Grove, Kathleen A.; Fisher, Douglas
A study analyzed the process of inclusive education experienced by 20 parents of children with severe disabilities. Results found that the process of inclusion extended beyond the parents' initial placement decision to their ongoing involvement at the school site. At the schools, parents actively participated in the work of inclusion. (Author/CR)
Wang, Ming-Te; Sheikh-Khalil, Salam
Parental involvement in education remains important for facilitating positive youth development. This study conceptualized parental involvement as a multidimensional construct-including school-based involvement, home-based involvement, and academic socialization-and examined the effects of different types of parental involvement in 10th grade on student achievement and depression in 11th grade (approximately ages 15-17 years). In addition, this study tested whether parental involvement influenced adolescent outcomes by increasing their academic engagement in school. A total of 1,056 adolescents participated in the study (51% males; 53% European American, 40% African American, and 7% other). Parental involvement was found to improve academic and emotional functioning among adolescents. In addition, parental involvement predicted adolescent academic success and mental health both directly and indirectly through behavioral and emotional engagement.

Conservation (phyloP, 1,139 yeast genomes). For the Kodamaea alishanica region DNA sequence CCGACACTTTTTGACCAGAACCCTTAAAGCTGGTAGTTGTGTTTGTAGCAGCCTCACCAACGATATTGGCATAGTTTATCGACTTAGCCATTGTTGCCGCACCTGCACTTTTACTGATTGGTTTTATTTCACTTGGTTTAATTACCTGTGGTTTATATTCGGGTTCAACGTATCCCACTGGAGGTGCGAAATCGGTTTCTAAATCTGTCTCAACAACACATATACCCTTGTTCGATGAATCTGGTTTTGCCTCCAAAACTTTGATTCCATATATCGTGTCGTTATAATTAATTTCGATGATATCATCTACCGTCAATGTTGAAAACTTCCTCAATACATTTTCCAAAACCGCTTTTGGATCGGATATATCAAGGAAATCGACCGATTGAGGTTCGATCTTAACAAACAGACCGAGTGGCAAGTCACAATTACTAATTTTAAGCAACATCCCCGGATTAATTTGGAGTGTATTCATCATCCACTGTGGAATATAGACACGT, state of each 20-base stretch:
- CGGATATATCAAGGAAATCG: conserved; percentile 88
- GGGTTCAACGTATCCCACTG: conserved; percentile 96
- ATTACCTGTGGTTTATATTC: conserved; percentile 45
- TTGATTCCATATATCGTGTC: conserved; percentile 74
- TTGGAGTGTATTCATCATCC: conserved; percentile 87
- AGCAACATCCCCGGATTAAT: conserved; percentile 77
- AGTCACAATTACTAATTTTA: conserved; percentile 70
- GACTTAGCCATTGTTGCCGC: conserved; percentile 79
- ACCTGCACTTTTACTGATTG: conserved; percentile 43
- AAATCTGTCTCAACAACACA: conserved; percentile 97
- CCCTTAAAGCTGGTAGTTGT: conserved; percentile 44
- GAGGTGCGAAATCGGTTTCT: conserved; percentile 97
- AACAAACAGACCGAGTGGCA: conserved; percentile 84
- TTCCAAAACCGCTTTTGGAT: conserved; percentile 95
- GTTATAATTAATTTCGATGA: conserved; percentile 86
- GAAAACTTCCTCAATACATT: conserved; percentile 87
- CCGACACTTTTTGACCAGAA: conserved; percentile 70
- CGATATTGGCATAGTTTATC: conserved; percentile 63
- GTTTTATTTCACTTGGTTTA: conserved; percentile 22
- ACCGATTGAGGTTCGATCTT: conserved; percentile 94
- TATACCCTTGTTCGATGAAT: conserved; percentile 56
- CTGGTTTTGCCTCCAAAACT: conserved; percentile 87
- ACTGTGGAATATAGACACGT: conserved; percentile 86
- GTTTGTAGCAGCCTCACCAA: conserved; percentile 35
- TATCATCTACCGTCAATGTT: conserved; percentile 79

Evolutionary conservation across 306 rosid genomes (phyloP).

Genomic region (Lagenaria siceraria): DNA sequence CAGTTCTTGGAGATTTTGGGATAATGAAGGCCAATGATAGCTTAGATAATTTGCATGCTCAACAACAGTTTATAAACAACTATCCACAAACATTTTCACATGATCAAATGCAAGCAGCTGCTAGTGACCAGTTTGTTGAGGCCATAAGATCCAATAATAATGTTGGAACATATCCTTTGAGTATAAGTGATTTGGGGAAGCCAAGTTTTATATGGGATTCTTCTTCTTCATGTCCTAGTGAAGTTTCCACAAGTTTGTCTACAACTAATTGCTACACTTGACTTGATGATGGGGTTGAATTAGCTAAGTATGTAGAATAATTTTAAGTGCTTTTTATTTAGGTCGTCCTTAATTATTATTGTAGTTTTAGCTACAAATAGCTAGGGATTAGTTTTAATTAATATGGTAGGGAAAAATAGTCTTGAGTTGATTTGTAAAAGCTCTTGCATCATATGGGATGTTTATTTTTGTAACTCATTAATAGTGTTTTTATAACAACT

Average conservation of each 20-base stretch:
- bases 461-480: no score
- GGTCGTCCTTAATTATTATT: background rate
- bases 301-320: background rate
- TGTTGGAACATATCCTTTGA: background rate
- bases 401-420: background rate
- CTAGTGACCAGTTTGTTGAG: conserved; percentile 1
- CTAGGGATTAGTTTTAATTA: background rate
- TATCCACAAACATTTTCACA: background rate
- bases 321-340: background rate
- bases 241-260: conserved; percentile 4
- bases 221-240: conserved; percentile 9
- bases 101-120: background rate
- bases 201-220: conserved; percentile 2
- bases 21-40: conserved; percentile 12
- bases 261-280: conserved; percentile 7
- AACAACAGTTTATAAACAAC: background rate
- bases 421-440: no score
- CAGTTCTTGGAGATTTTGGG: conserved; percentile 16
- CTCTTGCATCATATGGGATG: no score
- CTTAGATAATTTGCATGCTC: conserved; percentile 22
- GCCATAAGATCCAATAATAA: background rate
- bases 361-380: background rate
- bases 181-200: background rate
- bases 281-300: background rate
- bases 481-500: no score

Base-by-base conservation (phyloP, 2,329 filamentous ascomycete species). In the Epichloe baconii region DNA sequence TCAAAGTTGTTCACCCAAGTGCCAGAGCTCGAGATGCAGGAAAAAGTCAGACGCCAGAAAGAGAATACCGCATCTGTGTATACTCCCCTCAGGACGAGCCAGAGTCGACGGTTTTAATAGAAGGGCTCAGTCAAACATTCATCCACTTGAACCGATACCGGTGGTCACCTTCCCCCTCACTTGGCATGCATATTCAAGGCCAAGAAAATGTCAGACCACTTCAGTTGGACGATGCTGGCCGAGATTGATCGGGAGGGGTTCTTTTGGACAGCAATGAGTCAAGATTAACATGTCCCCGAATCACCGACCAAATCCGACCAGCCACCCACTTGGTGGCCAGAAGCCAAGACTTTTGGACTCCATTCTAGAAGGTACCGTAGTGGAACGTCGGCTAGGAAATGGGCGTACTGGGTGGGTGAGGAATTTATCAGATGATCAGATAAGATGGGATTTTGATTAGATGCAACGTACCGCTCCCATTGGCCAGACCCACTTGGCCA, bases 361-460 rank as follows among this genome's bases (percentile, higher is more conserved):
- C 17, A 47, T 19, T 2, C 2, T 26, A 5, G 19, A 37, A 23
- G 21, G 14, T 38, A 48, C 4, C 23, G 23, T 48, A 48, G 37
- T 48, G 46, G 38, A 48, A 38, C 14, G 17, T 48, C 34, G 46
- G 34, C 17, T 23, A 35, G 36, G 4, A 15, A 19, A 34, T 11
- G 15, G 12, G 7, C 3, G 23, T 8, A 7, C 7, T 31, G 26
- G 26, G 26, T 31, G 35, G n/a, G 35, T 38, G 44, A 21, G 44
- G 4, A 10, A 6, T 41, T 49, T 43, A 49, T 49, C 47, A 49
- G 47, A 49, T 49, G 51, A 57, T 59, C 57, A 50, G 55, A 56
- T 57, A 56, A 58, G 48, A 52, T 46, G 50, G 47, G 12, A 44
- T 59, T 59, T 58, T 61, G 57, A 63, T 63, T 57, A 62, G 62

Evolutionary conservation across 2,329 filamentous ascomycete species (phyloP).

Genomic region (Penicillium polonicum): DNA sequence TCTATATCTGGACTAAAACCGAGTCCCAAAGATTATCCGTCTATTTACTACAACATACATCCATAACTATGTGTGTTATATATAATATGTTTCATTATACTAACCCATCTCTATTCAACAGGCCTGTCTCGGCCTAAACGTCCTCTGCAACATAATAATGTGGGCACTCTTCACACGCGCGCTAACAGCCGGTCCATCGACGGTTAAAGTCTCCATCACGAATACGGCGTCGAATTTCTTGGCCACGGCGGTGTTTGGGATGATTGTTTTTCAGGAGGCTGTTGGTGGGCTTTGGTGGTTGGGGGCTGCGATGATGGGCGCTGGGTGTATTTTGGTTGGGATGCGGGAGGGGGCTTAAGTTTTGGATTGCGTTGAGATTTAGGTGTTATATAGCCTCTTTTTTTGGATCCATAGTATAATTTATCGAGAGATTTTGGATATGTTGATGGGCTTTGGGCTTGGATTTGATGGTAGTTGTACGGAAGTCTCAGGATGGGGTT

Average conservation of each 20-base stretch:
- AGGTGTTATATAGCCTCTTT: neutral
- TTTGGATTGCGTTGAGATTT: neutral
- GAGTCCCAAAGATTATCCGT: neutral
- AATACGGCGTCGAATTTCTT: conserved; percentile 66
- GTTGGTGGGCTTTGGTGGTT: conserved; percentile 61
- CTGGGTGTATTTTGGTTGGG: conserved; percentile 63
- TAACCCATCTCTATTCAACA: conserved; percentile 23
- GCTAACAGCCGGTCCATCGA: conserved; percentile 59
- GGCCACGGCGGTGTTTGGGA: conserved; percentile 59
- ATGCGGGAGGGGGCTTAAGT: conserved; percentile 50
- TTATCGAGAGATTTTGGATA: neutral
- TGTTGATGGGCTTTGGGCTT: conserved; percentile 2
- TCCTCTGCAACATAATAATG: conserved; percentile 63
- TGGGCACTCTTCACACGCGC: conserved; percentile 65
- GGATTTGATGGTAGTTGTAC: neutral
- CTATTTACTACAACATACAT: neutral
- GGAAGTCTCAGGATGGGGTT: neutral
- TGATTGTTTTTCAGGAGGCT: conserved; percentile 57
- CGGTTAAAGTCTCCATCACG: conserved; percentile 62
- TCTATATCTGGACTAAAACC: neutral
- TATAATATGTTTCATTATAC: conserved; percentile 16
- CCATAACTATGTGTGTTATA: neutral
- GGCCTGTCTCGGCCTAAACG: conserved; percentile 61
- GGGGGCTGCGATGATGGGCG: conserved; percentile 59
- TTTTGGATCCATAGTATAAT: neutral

McKenry, Patrick C.; Clark, Kathleen A.; Stone, Glenn
Compares participants in a parent education program [Parents' Education about Children's Emotions Program (PEACE)] mandated for divorcing parents with a similar sample of individuals who had not participated in such a program. Although the findings provide little evidence for the longer-term impact of this program, the program participants…
... 7 Agriculture 4 2014-01-01 2014-01-01 false Student, parent and community involvement. 210.12... School Food Authority Participation § 210.12 Student, parent and community involvement. (a) General. School food authorities shall promote activities to involve students and parents in the Program....
... 7 Agriculture 4 2013-01-01 2013-01-01 false Student, parent and community involvement. 210.12... School Food Authority Participation § 210.12 Student, parent and community involvement. (a) General. School food authorities shall promote activities to involve students and parents in the Program....
... 7 Agriculture 4 2011-01-01 2011-01-01 false Student, parent and community involvement. 210.12... School Food Authority Participation § 210.12 Student, parent and community involvement. (a) General. School food authorities shall promote activities to involve students and parents in the Program....
... 7 Agriculture 4 2012-01-01 2012-01-01 false Student, parent and community involvement. 210.12... School Food Authority Participation § 210.12 Student, parent and community involvement. (a) General. School food authorities shall promote activities to involve students and parents in the Program....
Anderson, Somer Knight
Although researchers have studied parental involvement and reading achievement, few have examined the effects of parental involvement on young children's developmental writing. The purpose of this study was to explore the relationship between parent involvement in a writing workshop and the writing development of kindergarten students in an…
Mannix-Lesh, Delane Sharon